“The Jews Are Responsible for All the Wars in the World”

Mel Gibson’s infamous 2006 rant, “The Jews are responsible for all the wars in the world,” like General William Boykin’s statement, “The Jews are the problem; the Jews are the cause of all the problems in the world,” reflect a gut feeling that to some extent, the entire world shares. Worse yet, the more unsolvable the world’s conflicts become, the more the world blames the Jews for them. Consciously or not, humanity remembers that immediately after we committed to unite “as one man with one heart,” we thereby became a nation that was tasked with being “a light unto nations.” Even if people cannot verbalize it, they feel that the light we are to bring to the world is the light of unity and peace, that unique union we had achieved at the foot of Mt. Sinai. Therefore, as long as there are hatred and war in the world, there will be antisemitism.

But to bring peace, we must understand its meaning. When our sages spoke of peace, they did not refer to absence of war. To avoid war, we can simply avoid contact. The word shalom (peace) comes from the Hebrew word shlemut (wholeness). To make peace means to make whole. It is to take two conflicting opposites and unite them in such a way that they make a new whole. It is an entity that is neither, yet is the offspring of both, a creation that could not have been made without both and which they both love dearly. Just as a man and woman together create a child who is neither the mother nor the father, but who is the beloved creation of both, peace is the resulting wholeness that two opposite, conflicting views create.

The book Likutey Halachot (Assorted Rules) writes, “The essence of vitality, existence, and correction in creation is achieved by people of differing opinions mingling together in love, unity, and peace.” Abraham taught this special unity to his disciples and descendants, and Moses taught this to the entire nation until they united in their hearts and thus became a nation with a mission to complete Moses’ work and convey this wisdom to the rest of the world. Ramchal wrote in his book, The Commentary of Ramchal on the Torah: “Moses wished to complete the correction of the world at that time, but he did not succeed because of the corruptions that occurred along the way.” We are still suffering from the corruption—it is the baseless hatred that is tearing us apart and presenting us as “a darkness unto nations” rather than their light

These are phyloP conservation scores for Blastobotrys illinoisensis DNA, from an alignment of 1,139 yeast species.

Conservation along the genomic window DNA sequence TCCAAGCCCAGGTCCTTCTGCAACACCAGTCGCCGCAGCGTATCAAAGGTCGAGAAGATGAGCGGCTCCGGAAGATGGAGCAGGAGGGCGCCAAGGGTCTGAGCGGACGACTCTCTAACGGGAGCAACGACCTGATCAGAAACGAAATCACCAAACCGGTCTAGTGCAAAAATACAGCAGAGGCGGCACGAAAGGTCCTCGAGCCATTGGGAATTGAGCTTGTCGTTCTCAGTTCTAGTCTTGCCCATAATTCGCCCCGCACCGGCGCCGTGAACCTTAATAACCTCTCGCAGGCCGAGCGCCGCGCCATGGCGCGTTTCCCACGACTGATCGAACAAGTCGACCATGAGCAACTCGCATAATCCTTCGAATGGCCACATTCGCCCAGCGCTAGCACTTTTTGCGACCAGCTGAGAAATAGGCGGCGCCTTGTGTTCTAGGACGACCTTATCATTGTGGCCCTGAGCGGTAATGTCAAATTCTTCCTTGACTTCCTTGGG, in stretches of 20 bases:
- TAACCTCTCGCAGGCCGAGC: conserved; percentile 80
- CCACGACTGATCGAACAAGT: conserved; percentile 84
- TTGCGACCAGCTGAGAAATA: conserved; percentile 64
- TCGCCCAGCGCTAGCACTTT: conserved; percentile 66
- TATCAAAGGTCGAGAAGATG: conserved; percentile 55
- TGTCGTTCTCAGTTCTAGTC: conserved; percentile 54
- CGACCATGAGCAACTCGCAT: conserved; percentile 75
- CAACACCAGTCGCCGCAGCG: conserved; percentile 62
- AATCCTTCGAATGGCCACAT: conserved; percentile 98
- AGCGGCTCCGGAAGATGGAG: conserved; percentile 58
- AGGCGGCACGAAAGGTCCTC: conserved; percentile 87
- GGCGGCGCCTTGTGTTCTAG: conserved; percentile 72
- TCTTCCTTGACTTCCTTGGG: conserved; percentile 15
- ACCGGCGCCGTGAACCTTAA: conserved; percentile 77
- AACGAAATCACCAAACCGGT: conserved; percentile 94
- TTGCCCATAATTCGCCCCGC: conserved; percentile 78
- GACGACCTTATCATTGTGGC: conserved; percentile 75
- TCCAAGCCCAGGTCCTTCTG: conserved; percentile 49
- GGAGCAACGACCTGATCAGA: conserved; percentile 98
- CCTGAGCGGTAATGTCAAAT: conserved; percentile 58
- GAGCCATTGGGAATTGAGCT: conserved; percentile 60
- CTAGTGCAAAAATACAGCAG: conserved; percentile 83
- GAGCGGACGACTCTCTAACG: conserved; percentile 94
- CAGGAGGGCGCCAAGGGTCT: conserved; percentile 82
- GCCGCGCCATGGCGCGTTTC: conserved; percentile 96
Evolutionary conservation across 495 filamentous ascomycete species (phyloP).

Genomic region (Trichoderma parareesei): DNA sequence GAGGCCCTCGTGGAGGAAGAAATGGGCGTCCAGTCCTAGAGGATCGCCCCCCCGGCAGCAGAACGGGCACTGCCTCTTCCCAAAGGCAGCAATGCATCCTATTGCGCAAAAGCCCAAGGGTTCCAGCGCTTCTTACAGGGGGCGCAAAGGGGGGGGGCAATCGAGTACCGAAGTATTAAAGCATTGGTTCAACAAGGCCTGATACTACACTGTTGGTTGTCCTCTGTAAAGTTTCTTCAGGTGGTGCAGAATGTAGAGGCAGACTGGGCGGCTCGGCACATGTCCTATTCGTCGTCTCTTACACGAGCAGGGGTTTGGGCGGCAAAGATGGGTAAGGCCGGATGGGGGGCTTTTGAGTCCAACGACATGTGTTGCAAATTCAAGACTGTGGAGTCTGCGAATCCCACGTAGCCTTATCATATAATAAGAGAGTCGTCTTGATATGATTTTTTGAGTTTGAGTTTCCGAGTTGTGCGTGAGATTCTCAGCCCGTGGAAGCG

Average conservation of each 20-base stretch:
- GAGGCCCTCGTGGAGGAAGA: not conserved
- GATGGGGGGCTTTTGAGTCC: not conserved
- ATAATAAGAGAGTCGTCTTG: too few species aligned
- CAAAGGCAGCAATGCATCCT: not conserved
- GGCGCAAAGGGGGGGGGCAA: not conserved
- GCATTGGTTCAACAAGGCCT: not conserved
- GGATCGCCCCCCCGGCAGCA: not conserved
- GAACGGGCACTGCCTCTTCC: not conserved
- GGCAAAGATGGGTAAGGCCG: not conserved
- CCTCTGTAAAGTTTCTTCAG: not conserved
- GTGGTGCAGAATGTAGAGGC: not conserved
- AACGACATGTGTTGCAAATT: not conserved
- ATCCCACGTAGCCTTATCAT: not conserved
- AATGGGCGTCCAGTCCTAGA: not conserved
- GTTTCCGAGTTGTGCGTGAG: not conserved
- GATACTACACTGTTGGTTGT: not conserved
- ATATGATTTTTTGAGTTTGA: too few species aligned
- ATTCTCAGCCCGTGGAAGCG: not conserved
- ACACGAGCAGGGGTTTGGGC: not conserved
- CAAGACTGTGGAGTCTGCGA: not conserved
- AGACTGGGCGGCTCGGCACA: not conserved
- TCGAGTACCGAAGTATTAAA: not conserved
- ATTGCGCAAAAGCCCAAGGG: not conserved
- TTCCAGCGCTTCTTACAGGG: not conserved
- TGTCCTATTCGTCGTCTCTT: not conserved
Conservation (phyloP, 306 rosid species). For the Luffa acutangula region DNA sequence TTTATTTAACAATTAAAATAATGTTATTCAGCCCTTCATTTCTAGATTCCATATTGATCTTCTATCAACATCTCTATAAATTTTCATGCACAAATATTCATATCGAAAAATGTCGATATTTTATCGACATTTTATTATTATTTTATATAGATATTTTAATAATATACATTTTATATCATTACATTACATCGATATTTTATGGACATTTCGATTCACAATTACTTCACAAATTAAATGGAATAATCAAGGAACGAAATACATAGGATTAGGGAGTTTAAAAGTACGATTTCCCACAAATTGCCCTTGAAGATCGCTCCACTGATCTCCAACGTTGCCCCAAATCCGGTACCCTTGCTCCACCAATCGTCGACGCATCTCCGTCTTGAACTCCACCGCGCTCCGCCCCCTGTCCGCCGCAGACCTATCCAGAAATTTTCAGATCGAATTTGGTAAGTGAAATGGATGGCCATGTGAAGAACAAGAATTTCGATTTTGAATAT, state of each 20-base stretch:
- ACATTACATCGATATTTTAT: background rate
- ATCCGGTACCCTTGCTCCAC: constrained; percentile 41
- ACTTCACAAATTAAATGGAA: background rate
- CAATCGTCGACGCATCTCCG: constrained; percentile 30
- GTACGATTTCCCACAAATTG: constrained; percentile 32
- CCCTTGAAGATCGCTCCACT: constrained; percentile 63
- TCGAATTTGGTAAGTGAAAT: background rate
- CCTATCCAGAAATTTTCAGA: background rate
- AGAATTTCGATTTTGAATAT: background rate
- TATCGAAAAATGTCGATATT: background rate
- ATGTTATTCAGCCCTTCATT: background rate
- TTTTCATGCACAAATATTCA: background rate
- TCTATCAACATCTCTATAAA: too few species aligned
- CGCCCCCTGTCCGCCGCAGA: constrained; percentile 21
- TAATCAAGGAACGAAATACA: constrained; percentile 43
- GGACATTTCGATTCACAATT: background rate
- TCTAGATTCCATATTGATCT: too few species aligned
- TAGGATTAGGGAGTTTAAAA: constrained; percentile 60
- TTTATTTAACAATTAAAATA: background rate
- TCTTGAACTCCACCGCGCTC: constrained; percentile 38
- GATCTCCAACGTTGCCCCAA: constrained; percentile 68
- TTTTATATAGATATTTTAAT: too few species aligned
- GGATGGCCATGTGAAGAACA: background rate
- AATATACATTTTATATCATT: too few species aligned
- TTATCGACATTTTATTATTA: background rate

To understand in what way we should unite in order to become that light, think of our bodies. The diversity of organ functionality in our body ensures our health. The liver, heart, and kidneys work very differently, and all require blood. If we did not know that these organs complement each other to maintain our health, we might think that they are vying for the same resource. Yet, without each of them we would die.